Virat Kohli insists his India team will not back down this summer after claiming sledging from England spurred them on to their famous victory at Lord’s last week.
The tourists sit 1-0 up going into the third Test starting on Wednesday at Headingley and, while Kohli has stressed the match is a “fresh beginning”, a degree of bad blood seemingly still lingers following a series of on-field verbal altercations during the second Test at Lord’s.
This was sparked by Jasprit Bumrah peppering Jimmy Anderson with bouncers during a 10-ball over on the third evening – the fast bowler repeatedly overstepping – before spilling into choice words between Anderson and Kohli 24 hours later and further hostility during a dramatic final day when India prevailed by 151 runs.
“[Lord’s] just showed this team is not going to back down and take a backward step when provoked,” Kohli said. “What is said on the field and what’s done in the moment gives you extra motivation. We play together, we play to win and we don’t let anyone or any opposition just take us lightly.”
Asked what specifically provoked his players, the India captain replied: “I cannot give you the details of the words that were spoken. I think it’s for the cameras and the stump mics to pick that up for both teams, equally, and then be analysed.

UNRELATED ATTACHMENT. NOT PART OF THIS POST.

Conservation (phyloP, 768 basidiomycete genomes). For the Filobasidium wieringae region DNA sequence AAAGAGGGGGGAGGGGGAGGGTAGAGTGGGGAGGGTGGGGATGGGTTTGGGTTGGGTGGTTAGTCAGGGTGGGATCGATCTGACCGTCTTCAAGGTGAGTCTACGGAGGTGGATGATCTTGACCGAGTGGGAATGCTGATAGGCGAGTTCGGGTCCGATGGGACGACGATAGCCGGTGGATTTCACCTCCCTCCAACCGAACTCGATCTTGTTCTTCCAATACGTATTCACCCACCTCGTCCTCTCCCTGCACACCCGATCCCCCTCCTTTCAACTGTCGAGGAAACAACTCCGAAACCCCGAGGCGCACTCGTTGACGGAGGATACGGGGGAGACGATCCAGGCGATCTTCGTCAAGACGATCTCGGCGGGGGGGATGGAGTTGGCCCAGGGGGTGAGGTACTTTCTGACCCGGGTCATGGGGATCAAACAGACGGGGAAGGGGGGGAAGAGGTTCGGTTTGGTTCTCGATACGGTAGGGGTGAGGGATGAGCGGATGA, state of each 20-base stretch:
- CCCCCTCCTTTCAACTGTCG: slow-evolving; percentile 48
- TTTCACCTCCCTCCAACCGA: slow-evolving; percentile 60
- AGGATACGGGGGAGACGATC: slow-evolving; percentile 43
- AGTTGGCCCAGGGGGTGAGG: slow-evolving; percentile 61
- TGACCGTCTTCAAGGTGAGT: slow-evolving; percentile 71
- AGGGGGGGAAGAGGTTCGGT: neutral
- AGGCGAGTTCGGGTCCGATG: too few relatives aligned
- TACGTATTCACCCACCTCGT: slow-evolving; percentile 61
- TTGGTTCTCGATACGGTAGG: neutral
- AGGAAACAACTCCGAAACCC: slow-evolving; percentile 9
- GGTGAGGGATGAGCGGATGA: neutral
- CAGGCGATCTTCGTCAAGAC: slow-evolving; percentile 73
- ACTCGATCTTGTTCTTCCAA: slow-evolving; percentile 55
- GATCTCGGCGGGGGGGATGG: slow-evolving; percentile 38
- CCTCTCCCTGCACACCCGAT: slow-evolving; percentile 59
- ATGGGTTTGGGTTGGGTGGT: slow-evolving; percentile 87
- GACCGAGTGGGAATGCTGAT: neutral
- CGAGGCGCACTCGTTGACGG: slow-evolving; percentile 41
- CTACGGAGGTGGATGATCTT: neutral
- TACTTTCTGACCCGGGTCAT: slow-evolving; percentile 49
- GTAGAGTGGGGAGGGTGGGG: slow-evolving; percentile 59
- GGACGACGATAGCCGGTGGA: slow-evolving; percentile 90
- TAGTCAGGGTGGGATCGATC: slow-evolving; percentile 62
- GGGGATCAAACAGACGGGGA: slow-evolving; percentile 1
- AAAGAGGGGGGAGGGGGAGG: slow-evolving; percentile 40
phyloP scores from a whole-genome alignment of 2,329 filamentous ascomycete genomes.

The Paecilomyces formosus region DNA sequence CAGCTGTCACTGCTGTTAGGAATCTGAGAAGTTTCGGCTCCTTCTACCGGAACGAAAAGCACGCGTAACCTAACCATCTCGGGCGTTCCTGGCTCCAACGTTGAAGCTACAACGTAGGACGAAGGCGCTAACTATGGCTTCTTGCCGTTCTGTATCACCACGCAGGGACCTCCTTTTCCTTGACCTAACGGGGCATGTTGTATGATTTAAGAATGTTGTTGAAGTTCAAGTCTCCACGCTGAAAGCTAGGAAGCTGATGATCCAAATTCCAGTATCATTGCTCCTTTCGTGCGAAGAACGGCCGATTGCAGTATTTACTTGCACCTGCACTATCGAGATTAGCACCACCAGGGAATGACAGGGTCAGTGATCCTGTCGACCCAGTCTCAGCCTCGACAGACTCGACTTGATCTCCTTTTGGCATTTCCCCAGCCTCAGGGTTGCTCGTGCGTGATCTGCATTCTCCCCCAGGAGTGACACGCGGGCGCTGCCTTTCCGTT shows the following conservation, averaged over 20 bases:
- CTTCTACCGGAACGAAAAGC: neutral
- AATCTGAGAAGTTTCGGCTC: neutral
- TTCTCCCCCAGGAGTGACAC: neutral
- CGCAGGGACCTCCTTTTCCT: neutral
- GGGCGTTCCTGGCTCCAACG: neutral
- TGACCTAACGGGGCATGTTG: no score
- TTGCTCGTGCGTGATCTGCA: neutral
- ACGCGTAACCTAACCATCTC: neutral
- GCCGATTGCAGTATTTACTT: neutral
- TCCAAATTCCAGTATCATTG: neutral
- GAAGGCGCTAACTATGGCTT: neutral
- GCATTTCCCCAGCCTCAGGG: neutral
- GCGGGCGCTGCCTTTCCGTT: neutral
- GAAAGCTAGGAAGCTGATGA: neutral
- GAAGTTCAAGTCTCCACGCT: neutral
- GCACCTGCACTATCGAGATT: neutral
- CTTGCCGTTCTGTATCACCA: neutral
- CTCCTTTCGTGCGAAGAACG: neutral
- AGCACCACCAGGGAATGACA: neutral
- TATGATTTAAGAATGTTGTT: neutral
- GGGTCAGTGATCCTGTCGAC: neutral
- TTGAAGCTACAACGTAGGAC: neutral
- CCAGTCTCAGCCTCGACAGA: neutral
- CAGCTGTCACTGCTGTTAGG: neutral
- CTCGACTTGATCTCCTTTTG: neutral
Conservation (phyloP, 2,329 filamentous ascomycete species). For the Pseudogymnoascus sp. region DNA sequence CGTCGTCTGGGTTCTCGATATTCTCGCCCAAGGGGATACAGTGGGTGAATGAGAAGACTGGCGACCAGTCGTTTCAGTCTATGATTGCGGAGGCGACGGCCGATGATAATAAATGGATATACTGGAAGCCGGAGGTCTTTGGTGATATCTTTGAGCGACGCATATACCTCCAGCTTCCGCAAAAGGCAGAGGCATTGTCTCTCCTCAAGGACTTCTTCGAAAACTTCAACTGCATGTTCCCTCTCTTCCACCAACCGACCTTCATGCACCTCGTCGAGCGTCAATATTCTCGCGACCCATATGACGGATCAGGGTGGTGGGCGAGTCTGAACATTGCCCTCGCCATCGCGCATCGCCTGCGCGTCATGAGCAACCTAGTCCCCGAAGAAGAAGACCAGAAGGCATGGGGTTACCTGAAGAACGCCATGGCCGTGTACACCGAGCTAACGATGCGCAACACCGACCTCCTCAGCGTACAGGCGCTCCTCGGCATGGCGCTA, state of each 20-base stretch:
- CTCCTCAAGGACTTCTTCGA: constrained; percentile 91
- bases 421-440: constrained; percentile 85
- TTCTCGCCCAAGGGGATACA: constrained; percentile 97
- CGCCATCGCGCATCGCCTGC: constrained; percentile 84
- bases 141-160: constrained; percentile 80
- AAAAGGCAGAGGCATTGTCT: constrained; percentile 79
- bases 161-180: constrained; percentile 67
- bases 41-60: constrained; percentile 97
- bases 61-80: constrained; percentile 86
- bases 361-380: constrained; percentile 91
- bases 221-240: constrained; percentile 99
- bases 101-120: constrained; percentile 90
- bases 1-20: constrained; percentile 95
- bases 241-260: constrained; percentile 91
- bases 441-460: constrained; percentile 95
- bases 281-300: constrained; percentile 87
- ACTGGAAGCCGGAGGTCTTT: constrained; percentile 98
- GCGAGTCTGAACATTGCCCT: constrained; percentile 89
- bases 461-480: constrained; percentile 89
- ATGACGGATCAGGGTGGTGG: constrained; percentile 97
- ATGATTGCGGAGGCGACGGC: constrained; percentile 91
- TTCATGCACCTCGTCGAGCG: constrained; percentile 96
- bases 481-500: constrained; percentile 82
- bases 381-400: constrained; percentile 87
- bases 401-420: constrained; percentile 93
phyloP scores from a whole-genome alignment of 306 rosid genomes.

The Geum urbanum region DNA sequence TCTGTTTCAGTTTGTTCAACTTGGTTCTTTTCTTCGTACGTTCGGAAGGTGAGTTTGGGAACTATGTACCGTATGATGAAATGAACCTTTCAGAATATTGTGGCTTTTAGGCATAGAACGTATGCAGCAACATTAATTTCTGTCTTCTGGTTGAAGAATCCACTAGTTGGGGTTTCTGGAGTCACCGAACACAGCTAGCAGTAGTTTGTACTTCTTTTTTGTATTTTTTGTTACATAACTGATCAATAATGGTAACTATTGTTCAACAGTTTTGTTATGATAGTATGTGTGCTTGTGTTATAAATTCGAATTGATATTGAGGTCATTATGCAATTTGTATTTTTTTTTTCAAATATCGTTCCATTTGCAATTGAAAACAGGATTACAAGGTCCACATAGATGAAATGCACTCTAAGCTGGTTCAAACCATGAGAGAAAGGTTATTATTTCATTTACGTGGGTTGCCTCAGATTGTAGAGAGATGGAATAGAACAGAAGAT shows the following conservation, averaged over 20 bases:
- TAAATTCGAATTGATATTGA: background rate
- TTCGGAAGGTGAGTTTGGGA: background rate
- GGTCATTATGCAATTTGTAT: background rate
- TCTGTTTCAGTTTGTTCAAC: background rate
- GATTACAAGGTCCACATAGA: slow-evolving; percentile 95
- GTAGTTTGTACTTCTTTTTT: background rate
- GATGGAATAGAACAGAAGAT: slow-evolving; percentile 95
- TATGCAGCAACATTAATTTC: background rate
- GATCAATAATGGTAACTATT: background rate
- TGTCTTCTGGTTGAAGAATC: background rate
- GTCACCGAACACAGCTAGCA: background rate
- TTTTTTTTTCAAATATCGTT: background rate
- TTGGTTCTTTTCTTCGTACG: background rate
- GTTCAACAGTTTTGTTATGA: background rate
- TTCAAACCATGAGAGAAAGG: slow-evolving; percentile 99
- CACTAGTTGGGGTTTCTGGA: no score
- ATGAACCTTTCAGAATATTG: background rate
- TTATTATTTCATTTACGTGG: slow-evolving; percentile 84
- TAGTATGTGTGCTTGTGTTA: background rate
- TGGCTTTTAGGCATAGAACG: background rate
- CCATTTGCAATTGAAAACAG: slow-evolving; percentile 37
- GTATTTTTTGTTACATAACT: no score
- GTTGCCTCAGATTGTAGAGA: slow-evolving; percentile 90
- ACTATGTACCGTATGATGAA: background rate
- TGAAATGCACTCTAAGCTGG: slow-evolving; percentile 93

“It happens in the moment when you’re playing competitive sport but it’s what you do after that situation, or how you get up from that situation, that matters.”
Anderson has since claimed he did not believe Bumrah was trying to get him out on the third evening – physical intimidation was the aim, he wrote in his newspaper column – but the 39-year-old apologised to Joe Root after believing his subsequent verbals, as the players left the field, detracted from the England captain’s sparkling 180 not out.
While Kohli hinted at sticking with a winning formula in Leeds unless a bare surface brings Ravichandran Ashwin into the equation, England have lost Mark Wood to a shoulder injury with the fast bowler joining Ben Stokes, Jofra Archer, Chris Woakes, Olly Stone and Stuart Broad on a growing absentee list.
Asked if these issues for the home side presented his players with a golden chance for a first Test series win on English soil since 2007, Kohli took umbrage. “Even when key players are playing we think we can beat anyone in the world – we don’t wait for the opposition to be weak,” he said. “I don’t think that is the right question to ask a team that’s been playing such good cricket over the last so many years.”
India have not played at Headingley since a dominant innings victory in 2002 powered by centuries from Rahul Dravid, Sachin Tendulkar and Sourav Ganguly but Kohli is typically unconcerned about the lack of local knowledge among his current crop.
“I’m not an individual who likes to attach too much importance to things that are on the outside for us. It’s just a Test match to be played against England, be it any stadium, anywhere in India or in England.”